North West tipped for ‘reshoring’ boom

'ENCOURAGING': Simon Allport of EY
'ENCOURAGING': Simon Allport of EY
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More than 40,000 jobs could be created in the North West as it becomes the top region to benefit from companies “reshoring” back to the UK, say experts.

Many major companies have shifted their production to lower cost countries.

But now there are signs that some businesses are re-locating production to the UK - known as “reshoring”.

A report by professional services firm EY said reshoring could contribute £2.4bn in GDP and 46,200 jobs to the North West economy over the next 10 years.

Babs Murphy, chief Executive of the North & Western Lancashire Chamber of Commerce said today: “As well as boosting employment and GDP, reshoring will help the North West to balance its economy where consumers, manufacturers, service businesses and other sectors are pulling in the same direction.

“It is vital however that the Government and industry should work together to deliver the right framework so that the advantages of moving production to the North West is realised quickly.”

The region came out top of the list of 11 UK regions analysed in terms of GDP that could be added by reshoring. It was closely followed by the South East (excluding London) (£2.0bn GDP, 35,500 jobs), the West Midlands (£1.8bn GDP, 35,000), and Yorkshire and Humber (£1.7bn GDP, 37,900 jobs). The North West was also identified as the region where the most jobs could be created via reshoring.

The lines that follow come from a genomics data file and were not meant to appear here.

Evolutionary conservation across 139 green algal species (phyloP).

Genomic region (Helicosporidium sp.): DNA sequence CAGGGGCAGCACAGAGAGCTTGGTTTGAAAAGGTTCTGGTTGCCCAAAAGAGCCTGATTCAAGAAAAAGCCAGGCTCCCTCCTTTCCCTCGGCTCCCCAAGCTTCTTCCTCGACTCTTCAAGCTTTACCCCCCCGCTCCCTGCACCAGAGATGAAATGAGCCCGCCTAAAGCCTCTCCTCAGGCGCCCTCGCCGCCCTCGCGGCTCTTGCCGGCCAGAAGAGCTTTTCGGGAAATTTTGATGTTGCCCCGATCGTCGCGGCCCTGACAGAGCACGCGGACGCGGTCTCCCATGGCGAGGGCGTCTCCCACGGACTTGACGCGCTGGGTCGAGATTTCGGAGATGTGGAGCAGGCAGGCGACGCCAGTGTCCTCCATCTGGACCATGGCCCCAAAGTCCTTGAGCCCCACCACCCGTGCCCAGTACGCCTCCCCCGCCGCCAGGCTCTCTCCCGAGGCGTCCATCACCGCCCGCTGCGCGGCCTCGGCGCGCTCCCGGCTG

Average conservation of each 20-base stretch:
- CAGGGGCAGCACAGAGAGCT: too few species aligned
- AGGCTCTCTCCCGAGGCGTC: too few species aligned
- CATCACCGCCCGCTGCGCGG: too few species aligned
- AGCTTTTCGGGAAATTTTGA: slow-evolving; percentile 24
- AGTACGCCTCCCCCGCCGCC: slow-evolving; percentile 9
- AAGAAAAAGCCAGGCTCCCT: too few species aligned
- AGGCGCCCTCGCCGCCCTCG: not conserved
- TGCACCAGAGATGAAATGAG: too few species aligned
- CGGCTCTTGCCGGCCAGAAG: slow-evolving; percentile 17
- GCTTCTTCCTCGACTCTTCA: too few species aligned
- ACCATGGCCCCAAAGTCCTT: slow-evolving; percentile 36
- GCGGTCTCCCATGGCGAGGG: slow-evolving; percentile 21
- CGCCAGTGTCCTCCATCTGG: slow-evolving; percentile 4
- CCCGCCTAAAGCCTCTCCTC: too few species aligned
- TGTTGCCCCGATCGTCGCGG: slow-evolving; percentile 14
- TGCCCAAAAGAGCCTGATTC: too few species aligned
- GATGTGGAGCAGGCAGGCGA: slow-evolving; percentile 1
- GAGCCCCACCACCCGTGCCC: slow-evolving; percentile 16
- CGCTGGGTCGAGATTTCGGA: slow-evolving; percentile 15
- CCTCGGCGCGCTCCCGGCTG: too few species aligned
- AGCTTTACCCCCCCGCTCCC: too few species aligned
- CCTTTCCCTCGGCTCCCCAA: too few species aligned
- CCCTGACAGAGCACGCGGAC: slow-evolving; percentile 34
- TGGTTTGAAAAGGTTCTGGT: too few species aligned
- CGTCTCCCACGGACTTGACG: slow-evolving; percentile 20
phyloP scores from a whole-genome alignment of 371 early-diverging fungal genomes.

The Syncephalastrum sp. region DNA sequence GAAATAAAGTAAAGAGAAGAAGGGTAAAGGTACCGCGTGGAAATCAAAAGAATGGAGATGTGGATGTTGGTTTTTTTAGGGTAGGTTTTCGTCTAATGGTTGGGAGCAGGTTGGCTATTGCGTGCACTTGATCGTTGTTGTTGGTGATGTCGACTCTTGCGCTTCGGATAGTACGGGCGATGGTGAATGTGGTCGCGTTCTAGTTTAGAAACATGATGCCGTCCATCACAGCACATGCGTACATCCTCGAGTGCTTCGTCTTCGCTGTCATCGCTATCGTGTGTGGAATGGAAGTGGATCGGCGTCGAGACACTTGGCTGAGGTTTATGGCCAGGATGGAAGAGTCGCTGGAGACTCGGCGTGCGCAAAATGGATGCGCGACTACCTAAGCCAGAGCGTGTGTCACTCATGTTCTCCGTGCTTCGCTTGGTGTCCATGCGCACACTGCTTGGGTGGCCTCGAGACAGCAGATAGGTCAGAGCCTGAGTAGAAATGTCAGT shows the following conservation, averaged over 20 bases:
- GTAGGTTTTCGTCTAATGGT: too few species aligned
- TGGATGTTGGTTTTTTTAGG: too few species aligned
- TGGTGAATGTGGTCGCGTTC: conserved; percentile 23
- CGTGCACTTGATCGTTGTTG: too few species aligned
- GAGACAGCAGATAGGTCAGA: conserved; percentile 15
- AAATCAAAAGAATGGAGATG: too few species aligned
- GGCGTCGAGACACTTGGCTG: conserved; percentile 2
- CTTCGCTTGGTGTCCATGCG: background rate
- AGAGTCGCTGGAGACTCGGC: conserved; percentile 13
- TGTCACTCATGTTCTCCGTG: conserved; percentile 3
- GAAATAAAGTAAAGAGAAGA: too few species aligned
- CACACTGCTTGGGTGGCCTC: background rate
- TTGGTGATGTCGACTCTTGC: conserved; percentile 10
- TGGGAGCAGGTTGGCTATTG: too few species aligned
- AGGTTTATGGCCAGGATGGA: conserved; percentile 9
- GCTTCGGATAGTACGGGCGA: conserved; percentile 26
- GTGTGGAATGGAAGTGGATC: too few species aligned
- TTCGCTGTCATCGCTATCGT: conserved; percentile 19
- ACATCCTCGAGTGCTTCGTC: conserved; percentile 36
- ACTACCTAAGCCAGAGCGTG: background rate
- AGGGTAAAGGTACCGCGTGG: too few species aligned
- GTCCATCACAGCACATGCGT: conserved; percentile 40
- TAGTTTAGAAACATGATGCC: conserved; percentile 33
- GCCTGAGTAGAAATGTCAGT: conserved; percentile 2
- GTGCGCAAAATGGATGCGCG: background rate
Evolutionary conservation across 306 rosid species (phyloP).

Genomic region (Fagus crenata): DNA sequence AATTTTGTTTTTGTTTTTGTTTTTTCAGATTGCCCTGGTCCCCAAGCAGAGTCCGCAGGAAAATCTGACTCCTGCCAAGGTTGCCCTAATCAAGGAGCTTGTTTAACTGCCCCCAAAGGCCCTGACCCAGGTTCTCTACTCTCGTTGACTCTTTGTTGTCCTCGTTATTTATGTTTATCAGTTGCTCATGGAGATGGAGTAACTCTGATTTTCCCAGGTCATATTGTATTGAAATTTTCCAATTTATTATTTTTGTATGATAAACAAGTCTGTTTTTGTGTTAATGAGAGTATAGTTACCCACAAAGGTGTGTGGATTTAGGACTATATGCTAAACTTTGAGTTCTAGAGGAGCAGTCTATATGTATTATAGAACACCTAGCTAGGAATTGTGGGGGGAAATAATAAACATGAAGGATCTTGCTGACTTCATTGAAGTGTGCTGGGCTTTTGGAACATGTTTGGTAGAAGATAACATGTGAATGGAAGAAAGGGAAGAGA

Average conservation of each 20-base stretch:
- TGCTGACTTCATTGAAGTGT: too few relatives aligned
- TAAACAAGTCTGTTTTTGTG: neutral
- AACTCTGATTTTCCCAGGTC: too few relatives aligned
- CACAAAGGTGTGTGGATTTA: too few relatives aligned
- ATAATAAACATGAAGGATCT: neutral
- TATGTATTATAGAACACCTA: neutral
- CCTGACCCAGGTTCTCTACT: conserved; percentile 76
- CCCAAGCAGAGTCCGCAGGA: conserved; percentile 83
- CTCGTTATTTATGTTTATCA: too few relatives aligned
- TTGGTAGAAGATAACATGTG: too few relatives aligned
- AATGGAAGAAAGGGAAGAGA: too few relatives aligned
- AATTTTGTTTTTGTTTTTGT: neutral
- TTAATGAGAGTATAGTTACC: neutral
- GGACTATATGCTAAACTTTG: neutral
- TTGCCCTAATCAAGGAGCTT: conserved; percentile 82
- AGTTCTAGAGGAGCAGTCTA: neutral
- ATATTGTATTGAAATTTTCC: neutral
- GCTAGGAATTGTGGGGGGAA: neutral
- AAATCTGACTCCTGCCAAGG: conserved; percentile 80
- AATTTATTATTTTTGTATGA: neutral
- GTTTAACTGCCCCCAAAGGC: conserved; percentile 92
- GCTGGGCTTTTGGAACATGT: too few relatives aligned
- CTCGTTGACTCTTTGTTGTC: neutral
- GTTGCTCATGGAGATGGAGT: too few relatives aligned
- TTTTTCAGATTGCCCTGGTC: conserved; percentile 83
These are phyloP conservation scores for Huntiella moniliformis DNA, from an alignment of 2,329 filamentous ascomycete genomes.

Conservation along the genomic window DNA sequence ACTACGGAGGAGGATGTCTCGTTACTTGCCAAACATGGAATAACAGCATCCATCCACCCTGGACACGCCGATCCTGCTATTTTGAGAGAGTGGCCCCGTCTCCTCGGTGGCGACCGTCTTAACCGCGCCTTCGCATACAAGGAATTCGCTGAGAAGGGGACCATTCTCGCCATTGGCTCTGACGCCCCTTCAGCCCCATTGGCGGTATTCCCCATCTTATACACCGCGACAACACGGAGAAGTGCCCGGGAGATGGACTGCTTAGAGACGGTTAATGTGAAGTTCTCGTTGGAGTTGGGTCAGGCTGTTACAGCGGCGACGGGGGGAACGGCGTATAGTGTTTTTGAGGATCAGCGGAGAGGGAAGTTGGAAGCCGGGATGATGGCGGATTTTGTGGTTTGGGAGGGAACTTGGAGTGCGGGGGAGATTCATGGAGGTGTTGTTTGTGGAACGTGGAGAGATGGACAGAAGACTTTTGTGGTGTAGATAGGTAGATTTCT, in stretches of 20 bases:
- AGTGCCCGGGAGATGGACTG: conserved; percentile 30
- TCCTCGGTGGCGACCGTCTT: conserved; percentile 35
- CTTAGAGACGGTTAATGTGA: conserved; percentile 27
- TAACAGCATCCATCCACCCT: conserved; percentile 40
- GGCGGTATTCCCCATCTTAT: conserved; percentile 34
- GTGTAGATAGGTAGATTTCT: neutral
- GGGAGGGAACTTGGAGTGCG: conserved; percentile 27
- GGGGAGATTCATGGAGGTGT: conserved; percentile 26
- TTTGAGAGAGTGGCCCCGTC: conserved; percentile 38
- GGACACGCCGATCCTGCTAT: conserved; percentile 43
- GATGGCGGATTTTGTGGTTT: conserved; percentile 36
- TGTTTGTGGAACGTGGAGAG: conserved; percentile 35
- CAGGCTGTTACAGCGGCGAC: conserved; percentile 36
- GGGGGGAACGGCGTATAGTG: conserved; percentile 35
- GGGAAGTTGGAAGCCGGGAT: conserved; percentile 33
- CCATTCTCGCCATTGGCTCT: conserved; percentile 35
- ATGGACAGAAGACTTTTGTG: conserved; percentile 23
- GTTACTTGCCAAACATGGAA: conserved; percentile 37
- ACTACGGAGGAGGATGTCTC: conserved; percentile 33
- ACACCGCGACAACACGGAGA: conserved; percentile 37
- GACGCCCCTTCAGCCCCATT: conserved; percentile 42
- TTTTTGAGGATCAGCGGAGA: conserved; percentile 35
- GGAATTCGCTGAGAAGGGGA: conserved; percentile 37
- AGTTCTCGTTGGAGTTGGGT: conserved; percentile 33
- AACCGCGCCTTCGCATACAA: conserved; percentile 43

Simon Allport, North West Senior Partner at EY, said: “These results are hugely encouraging for the North West region, which has significant potential to attract reshored activity over the coming years. This is thanks in part to our connectivity to the UK and the world via our international airport, and national road and rail links; a developed, globally integrated business services community, and our skilled labour markets. Offshoring in the 80s and 90s saw a dramatic reduction in British manufacturing and a shift to services industries that resulted in a fundamental restructuring of the British economy.

“While some regions saw rapid growth and wealth creation, others suffered from high rates of unemployment.”